UNITED STATES DISTRICT COURT FOR THE EASTERN DISTRICT OF NEW YORK
October 6, 1975
G. T. FLAMMIA, Plaintiff,
MITE CORPORATION and O.S.G. TAP AND DIE, INC., Defendants
The opinion of the court was delivered by: PLATT
Statement of Facts
Plaintiff seeks compensation for services allegedly performed for the defendants, Mite Corporation ("Mite") and O.S.G. Tap and Die, Inc. ("O.S.G."), in connection with the purchase by O.S.G. of a Mite subsidiary, the Sossner Tap & Tool Corporation ("Sossner"). The demand for such services is $200,000 (an amount equivalent to 10% of the purchase price). Plaintiff in his complaint asked in state court for remuneration on the basis of implied contract and quantum meruit. The action was removed to this Court on diversity grounds.
Both defendants have moved for summary judgment pursuant to Rule 56 of the Federal Rules of Civil Procedure and have submitted statements of uncontested facts pursuant to Rule 9(g) of the Eastern District Rules. The defendants ground their requests on the Statute of Frauds of New York (New York General Obligations Law 5-701(10)) suggesting, that the Statute bars suits for finder's fees due under alleged oral agreements. Plaintiff, seeking partial summary judgment, asks the court to strike defenses three and four of Mite, and defenses three, four, and five of O.S.G. Defenses three and four in the answers of both defendants are defenses under the Statutes of Frauds of New York and Illinois. O.S.G.'s fifth defense claims that New York Real Property Law § 442-d, barring actions by unlicensed real estate brokers for services tendered pursuant to real estate sales, applies under the facts of this case.
There is no dispute as to the following material facts. Plaintiff is a resident of New York and has been so continuously since 1948. Sossner, a company which manufactures taps, is a New York corporation whose only facilities are located in New York. Plaintiff is a former employee of Sossner. He served as a plant manager, and acquired a stock interest in the company in 1952. In 1960, he became Sossner's Vice President. In 1967, when plaintiff was President of Sossner, Helicoil Corporation acquired the company and plaintiff's stock interest.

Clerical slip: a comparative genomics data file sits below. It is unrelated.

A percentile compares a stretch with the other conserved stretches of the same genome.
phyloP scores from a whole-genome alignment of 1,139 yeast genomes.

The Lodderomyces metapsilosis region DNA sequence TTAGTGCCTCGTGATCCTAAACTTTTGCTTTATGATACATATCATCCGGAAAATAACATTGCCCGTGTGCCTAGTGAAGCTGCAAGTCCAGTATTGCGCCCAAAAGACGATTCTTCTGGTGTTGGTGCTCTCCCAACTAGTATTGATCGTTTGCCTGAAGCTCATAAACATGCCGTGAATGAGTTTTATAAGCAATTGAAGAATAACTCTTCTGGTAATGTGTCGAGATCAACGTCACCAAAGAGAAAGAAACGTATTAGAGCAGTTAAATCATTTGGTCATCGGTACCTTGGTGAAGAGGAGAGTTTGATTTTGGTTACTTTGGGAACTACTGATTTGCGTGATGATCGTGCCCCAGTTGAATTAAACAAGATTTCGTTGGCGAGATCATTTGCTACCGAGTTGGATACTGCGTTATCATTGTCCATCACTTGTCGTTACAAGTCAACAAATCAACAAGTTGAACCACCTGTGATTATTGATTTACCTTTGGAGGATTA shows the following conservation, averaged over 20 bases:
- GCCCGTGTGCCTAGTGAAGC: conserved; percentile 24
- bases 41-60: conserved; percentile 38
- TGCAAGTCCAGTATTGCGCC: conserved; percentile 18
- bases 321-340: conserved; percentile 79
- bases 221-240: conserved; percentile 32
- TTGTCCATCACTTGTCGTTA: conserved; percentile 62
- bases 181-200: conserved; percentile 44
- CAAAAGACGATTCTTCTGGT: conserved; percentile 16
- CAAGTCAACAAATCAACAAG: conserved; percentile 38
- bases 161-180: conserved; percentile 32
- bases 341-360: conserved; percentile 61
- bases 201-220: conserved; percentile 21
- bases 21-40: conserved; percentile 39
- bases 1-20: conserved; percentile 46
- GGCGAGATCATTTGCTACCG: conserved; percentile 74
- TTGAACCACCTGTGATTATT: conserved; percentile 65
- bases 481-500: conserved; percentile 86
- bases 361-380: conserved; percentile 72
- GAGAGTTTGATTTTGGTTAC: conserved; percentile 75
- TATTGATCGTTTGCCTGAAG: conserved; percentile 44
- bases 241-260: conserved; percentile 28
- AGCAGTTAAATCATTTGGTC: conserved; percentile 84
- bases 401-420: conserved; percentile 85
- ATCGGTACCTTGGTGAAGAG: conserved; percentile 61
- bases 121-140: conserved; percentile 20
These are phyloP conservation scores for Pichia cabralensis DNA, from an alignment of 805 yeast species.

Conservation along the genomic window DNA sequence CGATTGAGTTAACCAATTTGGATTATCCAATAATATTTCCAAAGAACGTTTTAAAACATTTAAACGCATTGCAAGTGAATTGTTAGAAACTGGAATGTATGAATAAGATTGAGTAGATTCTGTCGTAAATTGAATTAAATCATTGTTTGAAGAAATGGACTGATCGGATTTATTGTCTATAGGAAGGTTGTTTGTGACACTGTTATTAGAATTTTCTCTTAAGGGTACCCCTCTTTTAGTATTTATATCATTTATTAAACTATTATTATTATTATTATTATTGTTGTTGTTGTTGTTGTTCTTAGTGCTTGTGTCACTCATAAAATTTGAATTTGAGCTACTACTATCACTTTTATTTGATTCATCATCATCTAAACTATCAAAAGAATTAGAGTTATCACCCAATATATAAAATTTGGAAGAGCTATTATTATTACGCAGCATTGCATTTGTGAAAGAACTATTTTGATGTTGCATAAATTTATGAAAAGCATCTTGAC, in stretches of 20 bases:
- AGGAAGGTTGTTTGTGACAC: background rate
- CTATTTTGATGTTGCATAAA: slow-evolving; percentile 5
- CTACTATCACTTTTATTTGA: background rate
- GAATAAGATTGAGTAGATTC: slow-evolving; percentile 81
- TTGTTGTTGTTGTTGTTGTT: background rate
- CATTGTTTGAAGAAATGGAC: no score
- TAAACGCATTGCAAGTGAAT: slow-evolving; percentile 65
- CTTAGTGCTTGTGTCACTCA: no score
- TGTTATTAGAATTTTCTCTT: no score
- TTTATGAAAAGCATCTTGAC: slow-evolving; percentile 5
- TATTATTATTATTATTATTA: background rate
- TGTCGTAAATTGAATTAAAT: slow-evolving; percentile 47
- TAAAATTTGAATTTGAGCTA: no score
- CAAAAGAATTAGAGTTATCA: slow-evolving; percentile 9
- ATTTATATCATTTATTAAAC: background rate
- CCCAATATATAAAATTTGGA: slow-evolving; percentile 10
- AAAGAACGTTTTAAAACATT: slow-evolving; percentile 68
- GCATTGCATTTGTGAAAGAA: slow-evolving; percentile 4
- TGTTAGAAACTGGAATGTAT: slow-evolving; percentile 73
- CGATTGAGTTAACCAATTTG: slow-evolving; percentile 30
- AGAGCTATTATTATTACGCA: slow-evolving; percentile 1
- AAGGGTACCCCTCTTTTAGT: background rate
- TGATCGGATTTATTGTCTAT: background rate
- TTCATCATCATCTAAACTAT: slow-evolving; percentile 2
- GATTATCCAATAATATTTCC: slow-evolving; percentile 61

In 1970, Mite, a Delaware corporation with its principal place of business in Connecticut, acquired Helicoil, including the Sossner subsidiary. Plaintiff continued as President at an annual salary of $35,000 until March 5, 1973, when he resigned because of policy disagreements with Mite. Prior to his resignation, plaintiff made an unsuccessful attempt to purchase Sossner from Mite. When this effort failed, plaintiff established his own tap manufacturing company, Pioneer Tap & Tool Corporation ("Pioneer").
On May 14, 1973, plaintiff, while attending a convention in Chicago, Illinois, visited the offices of O.S.G. in Elmhurst to inquire about the possibility of O.S.G. supplying semi-finished taps to Pioneer for further finishing and resale. During the course of the day, plaintiff had general discussions concerning the tool cutting business with O.S.G. personnel, among whom were Robert Zoppelt, President, and Terry Osawa, Vice President of O.S.G.
After lunch on that same day, plaintiff, having "sensed the idea that O.S.G. was looking for some sort of expansion in the United States", brought up the subject of Sossner. During the ensuing conversation, O.S.G. personnel discussed the possibility of investigating the availability of Sossner for purchase. Plaintiff indicated that he would be willing to contribute 5% of the estimated purchase price of $2,000,000 and to serve as President of Sossner if Sossner should be acquired by O.S.G. Plaintiff then suggested that before they discussed the matter further he should find out whether Sossner was actually for sale.
At this point, plaintiff placed a telephone call from the O.S.G. offices to Mr. Leo Brancato, Executive Vice President of Mite, at Mite's Connecticut office. Mr. Brancato was not in, but by late that afternoon plaintiff, still in Illinois, was able to reach Mr. Brancato in Connecticut. The plaintiff told Mr. Brancato that he knew of a company that might be interested in Sossner and asked whether the company was for sale. Mr. Brancato indicated that Mite was not actively seeking a buyer for Sossner but that he would nevertheless mull the matter over.
On May 16, 1973, plaintiff, apparently still in Illinois, telephoned Mr. Brancato to inquire further about Mite's plans for Sossner. Mr. Brancato indicated that he had not given the matter much thought and that it "remained indefinite in his mind". During the course of the conversation, plaintiff told Mr. Brancato that O.S.G. was the interested party, and that he had been authorized to say so by Mr. Zoppelt.
On May 17, 1973, plaintiff returned to his home in New York and wrote two letters, one to Mr. Osawa at O.S.G. and one to Mr. Brancato at Mite. In his letter to Mr. Osawa, plaintiff indicated that he had spoken to Mr. Brancato on May 16th and had revealed O.S.G. as the party interested in Sossner. He also told Osawa of Mr. Brancato's statement that he would mull over the possibility of selling Sossner. Plaintiff's letter to Mr. Brancato advised him to consider seriously the possibility of selling Sossner to O.S.G.